When we talk about the cultural differences between Vietnam and England culture, we can think of many things; namely Literature, Style of Music, Arts, Religion, Language… and I will tell you some dissimilarities of the two cultures. This blog will describe some of the likenesses and contrasts between the UK and Vietnam!
Many Vietnamese traditions are beautiful to witness and you will really enjoy gaining a better understanding of life here.
For example, in Vietnam, children are the most important members and the centre of a family. The other members (parent, grandparents, uncles, aunt) pay special attention to them. The central role of elderly people in the family is to raise their grandchildren. It is a lovely tradition that gives the adults more time to themselves, seemingly keeps gramps feeling young and develops respectful community for, and connected to the elderly. It is not uncommon to see elderly people taking their younger relatives to school on the bus, or playing with them outside, which always makes you smile on your way to work.
There is a lot of cheap, cold, draft beers, in Vietnam and many people sitting on a plastic stool on the side of the road. That pretty much sums up the bia hoi experience. Bia Hoi is a draft beer, made with no preservatives. You will see lots of people sitting around, drinking, talking, eating, and people watching. One thing to avoid is to drink without eating, at least a little something – generally sliced cucumbers served with salt, chilis, and lime, or fried battered corns. Have you ever heard of the Snake Wine? It is quite popular in Vietnam. They put the whole snake (or scorpion) into the bottle and then pour the rice wine into it!
Nevertheless, a few cultural differences I have noticed are a little bit harder to get used to, and you’ll just have to learn to live with them when living in Vietnam.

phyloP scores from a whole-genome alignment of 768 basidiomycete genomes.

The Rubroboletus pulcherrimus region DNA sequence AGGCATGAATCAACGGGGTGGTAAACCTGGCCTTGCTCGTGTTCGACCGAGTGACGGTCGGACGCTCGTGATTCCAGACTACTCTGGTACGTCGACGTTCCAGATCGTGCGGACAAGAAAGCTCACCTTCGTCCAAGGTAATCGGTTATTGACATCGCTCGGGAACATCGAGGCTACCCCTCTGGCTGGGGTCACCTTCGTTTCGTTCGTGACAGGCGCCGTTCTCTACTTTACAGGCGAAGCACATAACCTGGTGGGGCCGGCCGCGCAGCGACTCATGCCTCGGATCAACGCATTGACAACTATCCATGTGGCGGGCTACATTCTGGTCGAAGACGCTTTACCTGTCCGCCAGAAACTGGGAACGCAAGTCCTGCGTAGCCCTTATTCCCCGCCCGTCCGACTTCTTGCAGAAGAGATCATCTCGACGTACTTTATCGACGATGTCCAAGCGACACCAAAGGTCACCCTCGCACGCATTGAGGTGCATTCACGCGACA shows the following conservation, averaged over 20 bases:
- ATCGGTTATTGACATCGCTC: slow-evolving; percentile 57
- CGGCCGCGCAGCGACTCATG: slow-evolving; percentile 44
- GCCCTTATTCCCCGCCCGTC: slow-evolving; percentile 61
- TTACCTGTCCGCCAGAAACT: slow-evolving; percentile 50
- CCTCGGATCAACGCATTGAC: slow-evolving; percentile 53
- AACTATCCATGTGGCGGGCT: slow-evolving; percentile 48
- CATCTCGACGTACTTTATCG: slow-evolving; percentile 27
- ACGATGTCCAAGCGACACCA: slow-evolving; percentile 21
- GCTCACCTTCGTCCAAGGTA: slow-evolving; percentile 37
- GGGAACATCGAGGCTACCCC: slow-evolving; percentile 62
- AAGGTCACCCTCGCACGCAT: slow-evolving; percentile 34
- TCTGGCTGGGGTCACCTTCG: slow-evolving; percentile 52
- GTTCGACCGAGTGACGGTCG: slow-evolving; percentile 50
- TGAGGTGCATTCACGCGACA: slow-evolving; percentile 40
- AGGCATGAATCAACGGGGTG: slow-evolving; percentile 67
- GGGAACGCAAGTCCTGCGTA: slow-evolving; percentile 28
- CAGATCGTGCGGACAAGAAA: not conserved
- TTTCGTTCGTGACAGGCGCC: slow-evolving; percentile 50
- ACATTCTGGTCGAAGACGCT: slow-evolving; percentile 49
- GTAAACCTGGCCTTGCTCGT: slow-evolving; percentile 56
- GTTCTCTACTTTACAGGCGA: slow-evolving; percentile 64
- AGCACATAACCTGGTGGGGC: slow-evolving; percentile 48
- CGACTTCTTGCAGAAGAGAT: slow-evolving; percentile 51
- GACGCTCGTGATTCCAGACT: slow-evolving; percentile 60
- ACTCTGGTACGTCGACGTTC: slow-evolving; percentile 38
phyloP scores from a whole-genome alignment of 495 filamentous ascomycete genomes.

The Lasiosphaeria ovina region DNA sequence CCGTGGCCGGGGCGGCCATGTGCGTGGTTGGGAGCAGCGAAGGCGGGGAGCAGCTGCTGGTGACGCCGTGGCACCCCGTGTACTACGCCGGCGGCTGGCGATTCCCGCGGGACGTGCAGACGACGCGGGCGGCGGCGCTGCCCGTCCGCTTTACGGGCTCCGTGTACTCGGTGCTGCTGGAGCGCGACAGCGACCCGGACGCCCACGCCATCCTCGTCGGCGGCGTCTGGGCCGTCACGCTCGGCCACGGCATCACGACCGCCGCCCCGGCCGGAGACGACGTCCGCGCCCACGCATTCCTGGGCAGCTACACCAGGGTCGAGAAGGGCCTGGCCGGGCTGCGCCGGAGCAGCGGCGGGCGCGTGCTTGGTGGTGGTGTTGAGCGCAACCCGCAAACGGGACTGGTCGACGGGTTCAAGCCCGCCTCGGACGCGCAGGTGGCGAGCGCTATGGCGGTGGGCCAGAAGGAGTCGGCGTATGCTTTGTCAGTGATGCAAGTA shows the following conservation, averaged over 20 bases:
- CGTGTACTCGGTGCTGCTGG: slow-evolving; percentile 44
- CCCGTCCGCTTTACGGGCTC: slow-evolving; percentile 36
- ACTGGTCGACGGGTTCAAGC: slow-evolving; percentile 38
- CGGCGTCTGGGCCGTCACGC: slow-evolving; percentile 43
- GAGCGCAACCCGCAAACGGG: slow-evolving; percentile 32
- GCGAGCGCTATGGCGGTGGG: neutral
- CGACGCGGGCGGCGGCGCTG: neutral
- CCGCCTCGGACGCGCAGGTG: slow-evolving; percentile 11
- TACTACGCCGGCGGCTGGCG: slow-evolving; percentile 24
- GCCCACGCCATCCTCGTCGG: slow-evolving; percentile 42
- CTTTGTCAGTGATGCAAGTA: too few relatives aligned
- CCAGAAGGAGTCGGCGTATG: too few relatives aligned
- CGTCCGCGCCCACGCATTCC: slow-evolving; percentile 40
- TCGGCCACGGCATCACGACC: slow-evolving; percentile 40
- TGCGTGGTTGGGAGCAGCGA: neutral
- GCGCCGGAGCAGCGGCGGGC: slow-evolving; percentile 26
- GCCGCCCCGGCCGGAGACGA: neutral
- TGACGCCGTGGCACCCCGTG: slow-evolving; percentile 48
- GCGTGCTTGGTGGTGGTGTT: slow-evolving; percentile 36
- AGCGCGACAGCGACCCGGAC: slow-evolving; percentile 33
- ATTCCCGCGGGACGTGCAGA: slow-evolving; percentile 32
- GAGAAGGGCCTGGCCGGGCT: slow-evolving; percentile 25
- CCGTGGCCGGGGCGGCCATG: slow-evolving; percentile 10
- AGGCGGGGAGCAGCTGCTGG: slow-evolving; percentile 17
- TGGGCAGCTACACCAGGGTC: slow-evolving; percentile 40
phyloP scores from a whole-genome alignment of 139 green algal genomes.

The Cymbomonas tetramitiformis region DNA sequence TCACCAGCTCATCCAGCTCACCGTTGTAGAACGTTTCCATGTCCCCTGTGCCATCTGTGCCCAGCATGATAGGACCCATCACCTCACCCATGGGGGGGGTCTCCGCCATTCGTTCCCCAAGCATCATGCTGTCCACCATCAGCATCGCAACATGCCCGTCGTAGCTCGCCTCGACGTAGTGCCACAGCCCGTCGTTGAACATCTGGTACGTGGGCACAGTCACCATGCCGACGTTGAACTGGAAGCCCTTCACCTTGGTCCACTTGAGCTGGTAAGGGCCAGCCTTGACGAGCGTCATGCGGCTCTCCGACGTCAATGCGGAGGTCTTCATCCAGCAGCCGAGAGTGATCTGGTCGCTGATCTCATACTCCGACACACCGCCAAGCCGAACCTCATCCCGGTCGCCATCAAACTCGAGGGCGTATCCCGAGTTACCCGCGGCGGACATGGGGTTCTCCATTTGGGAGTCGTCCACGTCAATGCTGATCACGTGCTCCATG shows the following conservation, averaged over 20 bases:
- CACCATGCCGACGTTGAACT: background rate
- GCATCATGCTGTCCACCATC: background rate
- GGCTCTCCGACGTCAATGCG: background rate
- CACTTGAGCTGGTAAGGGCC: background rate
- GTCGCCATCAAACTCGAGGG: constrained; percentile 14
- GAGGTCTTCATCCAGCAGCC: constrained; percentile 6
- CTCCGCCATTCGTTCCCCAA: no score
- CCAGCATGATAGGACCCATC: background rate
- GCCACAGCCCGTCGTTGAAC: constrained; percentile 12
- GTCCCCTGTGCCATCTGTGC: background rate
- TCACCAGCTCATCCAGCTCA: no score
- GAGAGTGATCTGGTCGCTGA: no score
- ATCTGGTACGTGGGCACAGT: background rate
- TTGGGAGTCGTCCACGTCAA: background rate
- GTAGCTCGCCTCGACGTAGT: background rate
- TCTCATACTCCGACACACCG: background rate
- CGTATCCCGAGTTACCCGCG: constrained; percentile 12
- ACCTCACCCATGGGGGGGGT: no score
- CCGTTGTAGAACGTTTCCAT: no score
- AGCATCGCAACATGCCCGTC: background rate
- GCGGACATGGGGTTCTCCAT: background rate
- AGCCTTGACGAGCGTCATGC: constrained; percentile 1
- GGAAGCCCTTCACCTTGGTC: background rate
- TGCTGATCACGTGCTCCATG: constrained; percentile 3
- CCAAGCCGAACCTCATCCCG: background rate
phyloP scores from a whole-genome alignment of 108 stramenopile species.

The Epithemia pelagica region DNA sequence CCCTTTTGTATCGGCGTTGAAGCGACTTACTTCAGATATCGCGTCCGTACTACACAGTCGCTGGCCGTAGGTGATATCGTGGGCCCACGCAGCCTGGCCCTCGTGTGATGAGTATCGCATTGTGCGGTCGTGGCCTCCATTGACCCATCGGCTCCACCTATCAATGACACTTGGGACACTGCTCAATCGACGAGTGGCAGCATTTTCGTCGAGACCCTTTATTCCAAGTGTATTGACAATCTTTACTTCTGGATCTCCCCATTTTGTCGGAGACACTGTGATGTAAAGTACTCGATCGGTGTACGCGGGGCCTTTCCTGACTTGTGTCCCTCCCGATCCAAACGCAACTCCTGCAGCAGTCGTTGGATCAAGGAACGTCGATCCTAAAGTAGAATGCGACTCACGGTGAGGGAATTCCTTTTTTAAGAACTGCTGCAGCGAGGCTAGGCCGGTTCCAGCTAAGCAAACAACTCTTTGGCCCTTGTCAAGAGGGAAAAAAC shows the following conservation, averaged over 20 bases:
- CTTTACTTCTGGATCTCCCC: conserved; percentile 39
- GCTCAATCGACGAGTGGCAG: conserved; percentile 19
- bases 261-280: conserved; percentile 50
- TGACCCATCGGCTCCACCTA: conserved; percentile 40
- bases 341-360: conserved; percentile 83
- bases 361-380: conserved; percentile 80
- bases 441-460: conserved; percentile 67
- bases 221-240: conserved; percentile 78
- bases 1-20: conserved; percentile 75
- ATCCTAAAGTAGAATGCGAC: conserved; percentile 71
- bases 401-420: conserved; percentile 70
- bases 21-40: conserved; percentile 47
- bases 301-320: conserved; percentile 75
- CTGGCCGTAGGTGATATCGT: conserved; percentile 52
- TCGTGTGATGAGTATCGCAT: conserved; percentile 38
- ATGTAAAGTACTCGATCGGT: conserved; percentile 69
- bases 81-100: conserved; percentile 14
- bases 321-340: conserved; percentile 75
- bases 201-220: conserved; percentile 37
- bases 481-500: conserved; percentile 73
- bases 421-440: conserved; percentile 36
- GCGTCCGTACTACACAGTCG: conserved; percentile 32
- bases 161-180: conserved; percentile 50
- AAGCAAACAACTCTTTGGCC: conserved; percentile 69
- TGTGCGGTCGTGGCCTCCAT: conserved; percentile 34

Cultural difference Number 1: Munching and belching is normal in Vietnam!
The first cultural difference I discovered was on a business trip on the second day of my internship. For lunch, we stopped at a restaurant by a river, and quickly I noticed the loud eating going on in the room.
Loud eating is considered rude in most countries in the world. But not in Vietnam. You may also see people dropping litter or food scraps, on the ground as they eat, but again this is completely normal. You will find used napkins, food scraps and cigarette butts on the floor of lots of traditional Vietnamese restaurants.
But reassure yourself, not everyone eats loudly though, and not every restaurant is dirty!
So, here is your challenge; be prepared to eat loudly as well! It is widely accepted and interpreted as you are enjoying your meal.
Cultural difference 2: Wild driving
One of my favorite things about living in Vietnam is the madness that runs wild on the roads. I’m talking about scooters, motorbikes, motorcycles,electric bikes… tonnes of fun!
In fact, because of all the unpredictable swerving, it seems drivers are more observant, with quicker reactions than most in the UK. Not to mention they get you from A to B super quick and so cheaply! Upon that realisation, and having taken many more taxi journeys, I have become increasingly trusting of the local drivers. However, I will welcome the orderly and comparatively peaceful roads with open arms when I return home.